UFC has been running modified events since the start. If you were willing to stay up all hours of the night you could catch live baseball from South Korea. And Saturday morning Germany's Bundesliga became the first major soccer league in the world to return to action. But on Sunday, rev up your engines...it's time to go racing in the United States.
"Just the fact that we'll be live racing again after a few months of obviously hiatus, I think it's really exciting for race fans around the world," said David McGrath, Executive Vice President and General Manager at New Hampshire Motor Speedway in Loudon.
The first NASCAR Cup Series race since March 8th is set to run at Darlington Raceway in South Carolina on Sunday. Now obviously it will be anything but business as usual, and NASCAR is going to great lengths to try and keep everyone safe.
"Basically what NASCAR is doing is limiting who can be at the track," said Nick Mumley of Vermont-based racing show The Inside Groove. "We're gonna see probably 30 to 40 people for each team there when things are going as usual. That number has been limited down to 16."
"They'll be tested at the event, they'll be tested when they return," McGrath said. "I mean there's a lot of responsibility that NASCAR has to get this right, and I applaud them for putting together a very comprehensive plan."
In case there was any question, no, there won't be fans in the stands, which will make for an odd environment. But it's necessary according to Mumley.
"We're talking 100,000 people plus throughout the weekend," Mumley said. "So I'm not sure what it's gonna look like with no fans and reduced teams but it's obvious that NASCAR couldn't continue with what they were doing in the past."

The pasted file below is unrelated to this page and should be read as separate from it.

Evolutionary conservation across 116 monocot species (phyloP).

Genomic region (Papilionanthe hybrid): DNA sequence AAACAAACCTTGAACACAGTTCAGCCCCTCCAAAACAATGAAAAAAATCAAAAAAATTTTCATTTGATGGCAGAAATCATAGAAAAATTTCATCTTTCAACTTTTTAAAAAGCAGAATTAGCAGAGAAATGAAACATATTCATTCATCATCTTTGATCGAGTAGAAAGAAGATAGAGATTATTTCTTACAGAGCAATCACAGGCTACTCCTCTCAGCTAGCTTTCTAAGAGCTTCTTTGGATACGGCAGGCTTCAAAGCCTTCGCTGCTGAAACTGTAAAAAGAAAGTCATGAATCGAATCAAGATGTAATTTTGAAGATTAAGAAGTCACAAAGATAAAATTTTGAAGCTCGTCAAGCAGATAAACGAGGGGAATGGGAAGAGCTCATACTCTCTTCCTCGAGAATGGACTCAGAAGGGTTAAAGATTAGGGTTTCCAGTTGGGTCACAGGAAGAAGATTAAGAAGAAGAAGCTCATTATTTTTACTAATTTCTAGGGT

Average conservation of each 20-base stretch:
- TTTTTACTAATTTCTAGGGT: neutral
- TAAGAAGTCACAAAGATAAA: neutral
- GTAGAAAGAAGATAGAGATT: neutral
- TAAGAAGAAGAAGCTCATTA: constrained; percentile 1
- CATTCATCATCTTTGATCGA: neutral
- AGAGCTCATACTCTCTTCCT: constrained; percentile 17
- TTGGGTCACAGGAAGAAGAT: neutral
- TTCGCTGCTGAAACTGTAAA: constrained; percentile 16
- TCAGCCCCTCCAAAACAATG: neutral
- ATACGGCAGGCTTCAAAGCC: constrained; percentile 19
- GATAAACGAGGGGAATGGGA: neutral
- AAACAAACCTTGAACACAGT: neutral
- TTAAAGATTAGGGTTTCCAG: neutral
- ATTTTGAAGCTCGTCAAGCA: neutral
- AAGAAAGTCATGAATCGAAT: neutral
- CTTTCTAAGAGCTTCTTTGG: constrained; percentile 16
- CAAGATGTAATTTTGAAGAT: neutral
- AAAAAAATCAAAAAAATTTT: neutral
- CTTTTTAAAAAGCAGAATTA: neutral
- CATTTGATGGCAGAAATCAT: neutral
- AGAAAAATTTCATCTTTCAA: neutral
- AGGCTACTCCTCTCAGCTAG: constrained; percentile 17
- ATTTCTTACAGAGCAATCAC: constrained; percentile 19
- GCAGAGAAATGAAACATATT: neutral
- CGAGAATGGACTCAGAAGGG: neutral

There has been some shuffling of the schedule as NASCAR tries to work its way back to some semblance of normalcy. The first four races out of the gate will take place over the next 10 days at Darlington and Charlotte, two tracks only about an hour apart in the region most teams have their garages. But even though they're leaning on their nearby tracks for now, McGrath fully expects NASCAR to make its annual New England stop in July.
"There hasn't been any changes given to me as of yet. Right now we're moving forward as our July 19th event."
It remains to be seen whether the situation will allow for fans to return to NASCAR races at any point this season, but McGrath is hopeful.
"Doing the right thing and being responsible and making sure that everyone is safe is key right," McGrath said. "Our North star, our guiding light is to make sure we work for the fans. So yeah it would be a big disappointment not to have fans, but right now that's not the case, and we're planning to put on the Foxwoods Resort Casino 301 with fans in the grandstands."
There's a lot at stake for the rest of the sports world to see if NASCAR can successfully and safely return to action. But aside from just the other sports with big TV contracts, fans of local racing are hopeful this can have a trickle down effect.
"Hopefully this whole thing happening for NASCAR creates a positive situation for the local tracks and local governments to maybe allow racing in Vermont, New York, and New Hampshire to maybe come back a little bit sooner if this whole thing goes well with Nascar," Mumley said.
But regardless, it will be great to have some live sports on TV again and theoretically being first will allow NASCAR to gain interest they wouldn't otherwise have.
"Having something for people to watch that's live, I think you're gonna find some really new fans that are gonna just latch on and go, 'Wow! I hadn't tried that before, hadn't really sat down and watched it,'" McGrath said.
If you fit into that category, the opening race at Darlington is scheduled for 3:30 on Sunday afternoon.